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Marine Studies

Photo By Naomi Blinick

Engaging high school students with hands on study of marine ecosystems

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Class with Bottlenose Dolphins - Photo by Zeke Smith

The Prescott College Kino Bay Center offers individualized marine studies courses for high school groups.  These courses are designed for small groups of ambitious students motivated to learn about the marine environment.  Tailored to compliment each individual school’s curriculum, the Marine Studies courses foster self-direction and personal growth through experiential learning and exploration of the Gulf of California coast. Courses can vary in duration based on the needs of individual schools and focus on the different coastal habitats of the region. These include mangrove estuaries, rocky shores, islands, rocky reefs and mudflats.  Curriculum is designed to address topics including sea floor topography, ocean zonation, marine mammals, shorebirds, wind waves and tides, taxonomy, island ecology, invertebrate phyla, deep-sea biology, fishes and more. Students participate in a variety of experiential field activities, discussions, library research projects and presentations.  Through this program students gain a deeper appreciation and understanding of marine and coastal environments.

 

The High School Marine Studies Courses are based out of the Kino Bay Center for Cultural and Ecological Studies, Prescott College’s field station in Sonora, Mexico. The Kino Bay Center is located on the edge of the Central Gulf Coast Subdivision of the Sonoran Desert, and on the shores of the Midriff Island region of the Gulf of California. This area represents a transition zone between the temperate and subtropical portions of the Gulf. The surrounding desert, marine, and island ecosystems are incredibly rich, diverse, unique, and ecologically important. The cultural landscape has a long and troubled history that is inextricably interwoven with the natural endowments of the region.  Our field station is an ideal base to provide students with the work space, computers and library facilities a school group would desire while researching the marine environment. Living and working 100 yards from the shoreline ignites personal creativity, motivation and learning.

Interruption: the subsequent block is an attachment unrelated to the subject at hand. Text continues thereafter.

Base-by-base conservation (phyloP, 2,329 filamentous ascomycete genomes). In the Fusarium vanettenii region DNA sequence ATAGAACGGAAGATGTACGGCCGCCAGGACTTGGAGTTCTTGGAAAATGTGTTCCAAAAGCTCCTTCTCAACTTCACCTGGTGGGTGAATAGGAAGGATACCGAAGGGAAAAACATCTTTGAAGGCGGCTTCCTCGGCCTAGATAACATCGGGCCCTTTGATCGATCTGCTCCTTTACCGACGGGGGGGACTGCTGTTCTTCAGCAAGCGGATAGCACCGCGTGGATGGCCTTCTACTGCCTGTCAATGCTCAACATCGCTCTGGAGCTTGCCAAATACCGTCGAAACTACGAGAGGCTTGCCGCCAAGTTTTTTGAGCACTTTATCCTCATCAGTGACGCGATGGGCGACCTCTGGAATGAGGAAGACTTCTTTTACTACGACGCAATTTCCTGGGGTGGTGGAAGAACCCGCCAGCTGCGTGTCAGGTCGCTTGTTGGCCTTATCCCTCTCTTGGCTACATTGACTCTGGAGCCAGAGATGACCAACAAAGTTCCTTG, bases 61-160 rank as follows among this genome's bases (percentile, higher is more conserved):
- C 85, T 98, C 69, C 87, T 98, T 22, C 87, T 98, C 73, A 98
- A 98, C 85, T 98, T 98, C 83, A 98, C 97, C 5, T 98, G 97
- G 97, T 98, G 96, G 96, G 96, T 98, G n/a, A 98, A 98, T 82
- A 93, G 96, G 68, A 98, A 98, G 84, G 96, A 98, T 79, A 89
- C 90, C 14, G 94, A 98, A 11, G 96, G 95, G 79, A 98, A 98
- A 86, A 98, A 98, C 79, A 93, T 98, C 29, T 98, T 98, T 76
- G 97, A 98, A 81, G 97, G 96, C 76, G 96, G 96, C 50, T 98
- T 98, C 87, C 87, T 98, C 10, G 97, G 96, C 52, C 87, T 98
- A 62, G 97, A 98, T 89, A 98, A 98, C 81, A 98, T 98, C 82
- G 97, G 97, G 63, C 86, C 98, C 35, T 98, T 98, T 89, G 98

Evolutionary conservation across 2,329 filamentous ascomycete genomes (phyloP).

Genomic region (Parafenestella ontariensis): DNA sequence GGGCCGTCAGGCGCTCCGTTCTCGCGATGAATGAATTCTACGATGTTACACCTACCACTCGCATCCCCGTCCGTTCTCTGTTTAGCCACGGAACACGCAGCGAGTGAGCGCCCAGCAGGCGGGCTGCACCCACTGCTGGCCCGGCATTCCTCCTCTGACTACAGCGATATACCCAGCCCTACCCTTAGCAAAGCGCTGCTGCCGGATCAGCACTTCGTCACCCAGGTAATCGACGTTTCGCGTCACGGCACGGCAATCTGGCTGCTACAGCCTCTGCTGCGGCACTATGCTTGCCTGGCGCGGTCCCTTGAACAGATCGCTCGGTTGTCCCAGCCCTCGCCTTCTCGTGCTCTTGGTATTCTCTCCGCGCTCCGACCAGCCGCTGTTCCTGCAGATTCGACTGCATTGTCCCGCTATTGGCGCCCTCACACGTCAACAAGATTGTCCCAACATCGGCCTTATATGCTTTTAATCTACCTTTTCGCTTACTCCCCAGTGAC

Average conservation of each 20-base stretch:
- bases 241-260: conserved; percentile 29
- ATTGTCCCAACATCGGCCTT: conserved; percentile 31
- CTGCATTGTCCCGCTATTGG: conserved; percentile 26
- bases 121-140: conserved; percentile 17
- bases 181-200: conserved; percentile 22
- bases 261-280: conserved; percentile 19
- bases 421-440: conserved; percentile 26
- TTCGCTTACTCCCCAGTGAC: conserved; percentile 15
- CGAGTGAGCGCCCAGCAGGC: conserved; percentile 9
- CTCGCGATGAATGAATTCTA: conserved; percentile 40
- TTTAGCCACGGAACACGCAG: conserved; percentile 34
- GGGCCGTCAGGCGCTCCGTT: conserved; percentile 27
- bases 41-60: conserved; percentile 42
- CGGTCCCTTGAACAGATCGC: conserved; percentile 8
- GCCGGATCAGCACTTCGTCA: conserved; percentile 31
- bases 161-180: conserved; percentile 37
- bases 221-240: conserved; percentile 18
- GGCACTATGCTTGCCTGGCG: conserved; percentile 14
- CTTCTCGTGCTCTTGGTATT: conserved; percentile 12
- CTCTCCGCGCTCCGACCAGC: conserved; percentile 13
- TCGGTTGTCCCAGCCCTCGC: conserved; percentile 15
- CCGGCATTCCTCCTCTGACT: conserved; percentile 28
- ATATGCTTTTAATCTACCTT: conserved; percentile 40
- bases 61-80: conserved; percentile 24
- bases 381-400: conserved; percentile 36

Courses can be designed for the months of October, November, February, March, April or May.  For more information please contact Director Lorayne Meltzer at lmeltzer@prescott.edu 

Sample Schedule:

DAY ONE:  Orientation: “Gaining a sense of place”

o   Sensory, creative writing exercise

o   Hike up Punta Ignacio

o   Map exercise.  Identifying coastal habitats from aerial view

o   Introduction to ecology and natural history of marine and coastal ecosystems

 

DAY TWO: Rocky Intertidal Explorations

o   Tides. The effects of the moon and the sun.

o   How do the tides affect marine life, especially intertidal organisms?

o   Introduction to Taxonomy, “Why do we categorize things?”

o   Phyla presentations

  • Common Intertidal invertebrates characteristics

 

DAY THREE: BOAT DAY

o   Island Formation, ecology and conservation

o   Marine Mammal Spotting and Identification

o   Snorkeling

  • Fish Identification

 

DAY FOUR: Geography and Geology of the Gulf of California

o   Geology lesson

o   Map drawing

o   Building the Gulf of California in the Sand

  • Conceptualizing trenches, islands, upwelling

o   Afternoon free time

 

DAY FIVE: Estuarine Explorations

o   Ecology of estuaries

o   Seabird and shorebird identification

o   Cultural exchange activity (Seri or Kino Ecology Club)

o   Human use of estuaries